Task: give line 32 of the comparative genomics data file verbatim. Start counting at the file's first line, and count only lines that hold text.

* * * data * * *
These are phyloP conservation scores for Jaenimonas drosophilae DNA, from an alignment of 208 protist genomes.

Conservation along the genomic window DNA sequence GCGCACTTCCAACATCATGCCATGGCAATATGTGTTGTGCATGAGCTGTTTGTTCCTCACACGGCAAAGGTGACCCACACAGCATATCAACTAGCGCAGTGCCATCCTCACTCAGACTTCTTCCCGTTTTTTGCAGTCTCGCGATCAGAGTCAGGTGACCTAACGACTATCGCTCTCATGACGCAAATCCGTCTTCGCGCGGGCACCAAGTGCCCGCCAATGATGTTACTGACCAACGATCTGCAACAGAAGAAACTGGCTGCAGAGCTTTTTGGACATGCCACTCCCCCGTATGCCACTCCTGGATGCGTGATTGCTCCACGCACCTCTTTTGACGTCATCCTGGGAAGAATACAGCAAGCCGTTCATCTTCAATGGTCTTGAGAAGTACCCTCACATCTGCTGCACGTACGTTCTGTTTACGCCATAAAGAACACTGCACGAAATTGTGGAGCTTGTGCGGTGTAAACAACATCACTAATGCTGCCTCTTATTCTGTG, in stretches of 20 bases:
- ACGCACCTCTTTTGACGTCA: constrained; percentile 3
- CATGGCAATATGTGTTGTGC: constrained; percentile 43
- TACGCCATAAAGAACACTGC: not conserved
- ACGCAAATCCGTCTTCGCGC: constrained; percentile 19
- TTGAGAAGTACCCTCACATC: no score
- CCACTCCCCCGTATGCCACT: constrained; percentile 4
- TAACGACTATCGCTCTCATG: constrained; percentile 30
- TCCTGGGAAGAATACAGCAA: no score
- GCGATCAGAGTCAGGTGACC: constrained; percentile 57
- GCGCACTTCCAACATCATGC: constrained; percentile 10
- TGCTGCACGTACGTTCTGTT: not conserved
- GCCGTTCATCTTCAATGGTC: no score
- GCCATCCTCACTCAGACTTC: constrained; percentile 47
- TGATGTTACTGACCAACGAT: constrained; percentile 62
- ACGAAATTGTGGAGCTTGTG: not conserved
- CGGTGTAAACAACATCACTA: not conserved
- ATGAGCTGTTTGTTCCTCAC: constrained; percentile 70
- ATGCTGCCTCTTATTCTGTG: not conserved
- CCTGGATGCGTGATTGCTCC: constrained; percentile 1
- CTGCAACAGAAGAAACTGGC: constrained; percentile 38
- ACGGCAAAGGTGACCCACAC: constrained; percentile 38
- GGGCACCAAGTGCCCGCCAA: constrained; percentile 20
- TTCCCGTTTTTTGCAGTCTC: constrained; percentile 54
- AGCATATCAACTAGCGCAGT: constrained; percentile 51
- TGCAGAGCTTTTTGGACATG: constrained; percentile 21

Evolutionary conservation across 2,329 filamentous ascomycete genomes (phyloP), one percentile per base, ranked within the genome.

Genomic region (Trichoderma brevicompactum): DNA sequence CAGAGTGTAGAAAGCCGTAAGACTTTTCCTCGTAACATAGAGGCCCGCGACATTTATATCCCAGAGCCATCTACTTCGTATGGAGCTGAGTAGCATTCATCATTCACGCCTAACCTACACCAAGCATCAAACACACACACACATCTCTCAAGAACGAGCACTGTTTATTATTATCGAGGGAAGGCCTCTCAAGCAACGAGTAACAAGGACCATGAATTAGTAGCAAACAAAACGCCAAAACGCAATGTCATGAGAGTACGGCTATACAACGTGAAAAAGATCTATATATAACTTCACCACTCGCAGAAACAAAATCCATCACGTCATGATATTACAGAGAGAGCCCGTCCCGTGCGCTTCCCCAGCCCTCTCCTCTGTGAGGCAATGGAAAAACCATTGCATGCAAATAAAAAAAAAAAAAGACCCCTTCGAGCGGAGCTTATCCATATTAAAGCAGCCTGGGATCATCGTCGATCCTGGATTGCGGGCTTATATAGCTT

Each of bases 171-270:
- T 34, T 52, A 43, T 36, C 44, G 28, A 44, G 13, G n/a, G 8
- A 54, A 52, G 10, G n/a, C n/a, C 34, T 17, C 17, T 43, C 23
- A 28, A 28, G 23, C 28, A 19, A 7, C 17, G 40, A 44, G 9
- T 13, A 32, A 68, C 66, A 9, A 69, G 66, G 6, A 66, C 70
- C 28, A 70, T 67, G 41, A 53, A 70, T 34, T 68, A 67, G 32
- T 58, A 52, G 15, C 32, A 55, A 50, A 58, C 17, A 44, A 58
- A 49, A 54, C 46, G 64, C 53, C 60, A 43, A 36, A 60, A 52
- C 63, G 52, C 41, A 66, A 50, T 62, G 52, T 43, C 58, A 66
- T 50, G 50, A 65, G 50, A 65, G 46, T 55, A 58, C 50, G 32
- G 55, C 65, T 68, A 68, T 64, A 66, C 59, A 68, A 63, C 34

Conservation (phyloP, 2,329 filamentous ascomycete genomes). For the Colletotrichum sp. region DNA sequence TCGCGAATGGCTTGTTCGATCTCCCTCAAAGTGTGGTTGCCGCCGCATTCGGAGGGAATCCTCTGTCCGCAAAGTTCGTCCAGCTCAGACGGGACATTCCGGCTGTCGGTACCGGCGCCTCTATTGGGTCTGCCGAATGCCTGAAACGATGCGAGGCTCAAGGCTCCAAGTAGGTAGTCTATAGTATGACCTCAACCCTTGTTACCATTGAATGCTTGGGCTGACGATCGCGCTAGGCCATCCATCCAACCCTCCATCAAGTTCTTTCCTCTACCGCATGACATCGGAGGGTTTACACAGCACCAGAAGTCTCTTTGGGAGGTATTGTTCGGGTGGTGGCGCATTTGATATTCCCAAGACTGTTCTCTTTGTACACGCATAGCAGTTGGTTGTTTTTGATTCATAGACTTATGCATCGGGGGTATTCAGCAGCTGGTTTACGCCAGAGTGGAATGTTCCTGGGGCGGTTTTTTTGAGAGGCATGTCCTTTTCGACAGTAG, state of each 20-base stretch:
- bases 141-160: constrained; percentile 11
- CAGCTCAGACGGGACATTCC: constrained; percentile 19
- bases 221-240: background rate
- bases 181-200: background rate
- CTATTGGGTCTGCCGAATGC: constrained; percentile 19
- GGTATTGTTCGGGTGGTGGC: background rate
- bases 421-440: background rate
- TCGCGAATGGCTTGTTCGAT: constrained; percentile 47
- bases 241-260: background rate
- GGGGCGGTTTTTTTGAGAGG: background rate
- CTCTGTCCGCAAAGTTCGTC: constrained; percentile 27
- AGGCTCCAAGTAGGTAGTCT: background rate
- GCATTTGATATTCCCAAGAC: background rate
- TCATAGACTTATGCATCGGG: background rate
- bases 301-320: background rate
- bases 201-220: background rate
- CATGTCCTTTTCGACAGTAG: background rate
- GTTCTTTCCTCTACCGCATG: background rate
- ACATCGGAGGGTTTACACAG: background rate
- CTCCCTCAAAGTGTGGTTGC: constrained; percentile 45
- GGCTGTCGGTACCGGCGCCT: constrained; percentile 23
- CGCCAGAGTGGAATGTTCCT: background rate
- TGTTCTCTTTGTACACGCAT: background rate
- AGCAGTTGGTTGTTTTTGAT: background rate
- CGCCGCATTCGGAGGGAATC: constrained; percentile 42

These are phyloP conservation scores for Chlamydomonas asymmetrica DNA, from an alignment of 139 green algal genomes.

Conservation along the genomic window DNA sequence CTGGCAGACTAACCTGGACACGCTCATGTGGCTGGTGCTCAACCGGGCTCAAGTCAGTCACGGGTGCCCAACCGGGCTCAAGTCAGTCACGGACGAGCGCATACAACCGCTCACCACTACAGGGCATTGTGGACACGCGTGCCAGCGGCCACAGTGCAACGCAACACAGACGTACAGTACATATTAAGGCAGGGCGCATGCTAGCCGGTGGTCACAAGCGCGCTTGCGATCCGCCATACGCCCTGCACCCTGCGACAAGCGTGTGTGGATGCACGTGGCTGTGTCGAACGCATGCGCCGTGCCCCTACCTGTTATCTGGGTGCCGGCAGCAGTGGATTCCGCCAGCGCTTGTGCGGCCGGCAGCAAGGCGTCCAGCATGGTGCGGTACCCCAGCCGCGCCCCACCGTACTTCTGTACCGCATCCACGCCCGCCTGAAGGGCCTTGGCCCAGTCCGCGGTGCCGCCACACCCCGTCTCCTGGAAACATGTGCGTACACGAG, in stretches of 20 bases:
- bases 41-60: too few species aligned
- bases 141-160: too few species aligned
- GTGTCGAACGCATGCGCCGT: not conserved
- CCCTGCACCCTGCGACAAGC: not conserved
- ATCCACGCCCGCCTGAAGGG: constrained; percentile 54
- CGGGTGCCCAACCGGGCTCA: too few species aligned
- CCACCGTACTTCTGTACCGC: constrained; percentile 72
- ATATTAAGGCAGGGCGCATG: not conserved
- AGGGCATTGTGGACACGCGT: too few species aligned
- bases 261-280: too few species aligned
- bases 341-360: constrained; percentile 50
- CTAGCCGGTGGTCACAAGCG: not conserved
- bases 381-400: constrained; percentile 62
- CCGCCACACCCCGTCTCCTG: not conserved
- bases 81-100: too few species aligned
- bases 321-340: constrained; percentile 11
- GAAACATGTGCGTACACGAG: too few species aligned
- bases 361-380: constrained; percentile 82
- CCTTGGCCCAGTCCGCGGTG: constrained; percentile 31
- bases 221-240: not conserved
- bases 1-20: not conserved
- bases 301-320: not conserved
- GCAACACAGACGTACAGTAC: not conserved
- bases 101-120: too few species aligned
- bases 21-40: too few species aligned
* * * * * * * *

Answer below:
- A 54, A 52, G 10, G n/a, C n/a, C 34, T 17, C 17, T 43, C 23